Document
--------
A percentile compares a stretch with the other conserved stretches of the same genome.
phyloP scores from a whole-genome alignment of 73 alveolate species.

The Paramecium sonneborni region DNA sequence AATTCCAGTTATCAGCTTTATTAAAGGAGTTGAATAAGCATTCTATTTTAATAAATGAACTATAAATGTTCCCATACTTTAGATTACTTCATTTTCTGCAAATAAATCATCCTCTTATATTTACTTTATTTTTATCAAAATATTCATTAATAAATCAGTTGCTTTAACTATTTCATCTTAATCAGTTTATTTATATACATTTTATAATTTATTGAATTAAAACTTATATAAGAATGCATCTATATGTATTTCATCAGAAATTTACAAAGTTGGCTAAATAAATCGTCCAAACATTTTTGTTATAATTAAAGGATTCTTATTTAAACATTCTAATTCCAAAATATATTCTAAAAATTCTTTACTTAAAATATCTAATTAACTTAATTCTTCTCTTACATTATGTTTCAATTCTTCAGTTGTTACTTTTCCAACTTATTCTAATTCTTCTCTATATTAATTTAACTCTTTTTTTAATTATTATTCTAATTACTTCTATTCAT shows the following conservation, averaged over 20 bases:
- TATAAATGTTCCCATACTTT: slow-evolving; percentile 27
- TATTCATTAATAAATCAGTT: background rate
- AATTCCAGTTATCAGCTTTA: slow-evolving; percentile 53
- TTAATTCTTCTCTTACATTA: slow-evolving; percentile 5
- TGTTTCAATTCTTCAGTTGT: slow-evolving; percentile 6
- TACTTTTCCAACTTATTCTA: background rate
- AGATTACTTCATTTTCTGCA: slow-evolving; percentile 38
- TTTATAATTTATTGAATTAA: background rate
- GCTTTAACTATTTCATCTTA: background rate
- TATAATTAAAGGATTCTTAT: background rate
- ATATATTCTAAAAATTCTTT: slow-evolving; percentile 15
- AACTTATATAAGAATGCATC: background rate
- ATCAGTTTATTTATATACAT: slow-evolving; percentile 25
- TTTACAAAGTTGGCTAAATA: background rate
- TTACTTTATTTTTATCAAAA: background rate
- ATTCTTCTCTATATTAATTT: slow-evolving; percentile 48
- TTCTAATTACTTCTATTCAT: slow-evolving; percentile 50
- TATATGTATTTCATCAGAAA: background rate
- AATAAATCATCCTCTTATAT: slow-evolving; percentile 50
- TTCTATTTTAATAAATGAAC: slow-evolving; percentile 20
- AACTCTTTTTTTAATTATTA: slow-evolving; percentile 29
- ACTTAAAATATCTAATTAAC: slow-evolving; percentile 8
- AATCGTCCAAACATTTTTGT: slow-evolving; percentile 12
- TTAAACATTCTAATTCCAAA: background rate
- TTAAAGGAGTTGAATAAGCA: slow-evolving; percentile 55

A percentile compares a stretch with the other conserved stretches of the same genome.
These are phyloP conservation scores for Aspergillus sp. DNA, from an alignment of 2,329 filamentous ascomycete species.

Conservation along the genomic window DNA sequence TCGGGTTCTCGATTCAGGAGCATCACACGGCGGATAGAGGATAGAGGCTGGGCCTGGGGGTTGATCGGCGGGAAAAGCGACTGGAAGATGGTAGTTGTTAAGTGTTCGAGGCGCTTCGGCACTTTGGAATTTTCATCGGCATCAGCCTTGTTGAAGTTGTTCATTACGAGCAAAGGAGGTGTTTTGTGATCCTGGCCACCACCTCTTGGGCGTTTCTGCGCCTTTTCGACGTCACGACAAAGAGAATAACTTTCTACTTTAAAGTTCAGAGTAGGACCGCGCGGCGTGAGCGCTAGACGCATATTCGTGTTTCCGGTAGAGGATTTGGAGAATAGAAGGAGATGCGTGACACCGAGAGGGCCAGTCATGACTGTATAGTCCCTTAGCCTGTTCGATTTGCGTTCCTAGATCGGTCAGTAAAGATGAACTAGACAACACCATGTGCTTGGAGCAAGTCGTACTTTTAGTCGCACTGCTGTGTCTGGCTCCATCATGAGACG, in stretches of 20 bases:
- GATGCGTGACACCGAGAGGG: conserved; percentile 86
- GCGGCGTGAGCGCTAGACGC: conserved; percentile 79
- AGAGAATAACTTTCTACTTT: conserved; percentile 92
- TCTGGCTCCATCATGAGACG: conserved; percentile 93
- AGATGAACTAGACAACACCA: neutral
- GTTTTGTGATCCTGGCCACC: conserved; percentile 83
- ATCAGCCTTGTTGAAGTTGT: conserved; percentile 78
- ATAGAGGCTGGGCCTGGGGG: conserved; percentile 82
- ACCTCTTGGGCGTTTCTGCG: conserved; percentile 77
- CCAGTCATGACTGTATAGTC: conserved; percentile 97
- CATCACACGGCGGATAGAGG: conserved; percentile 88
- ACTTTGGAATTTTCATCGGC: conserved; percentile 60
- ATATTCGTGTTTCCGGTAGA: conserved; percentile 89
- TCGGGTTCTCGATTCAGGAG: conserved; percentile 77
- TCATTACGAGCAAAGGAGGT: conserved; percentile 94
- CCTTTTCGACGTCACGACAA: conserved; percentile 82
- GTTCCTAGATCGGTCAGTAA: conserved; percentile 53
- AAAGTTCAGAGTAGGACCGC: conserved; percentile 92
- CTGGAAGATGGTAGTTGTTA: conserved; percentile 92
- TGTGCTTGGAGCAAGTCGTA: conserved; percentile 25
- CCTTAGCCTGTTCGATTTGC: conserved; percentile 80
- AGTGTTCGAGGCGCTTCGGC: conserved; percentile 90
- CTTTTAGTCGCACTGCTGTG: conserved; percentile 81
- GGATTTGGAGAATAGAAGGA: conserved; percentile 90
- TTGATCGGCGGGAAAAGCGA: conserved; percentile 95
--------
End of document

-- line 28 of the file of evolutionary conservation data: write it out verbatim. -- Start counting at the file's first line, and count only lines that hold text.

- TTAAAGGAGTTGAATAAGCA: slow-evolving; percentile 55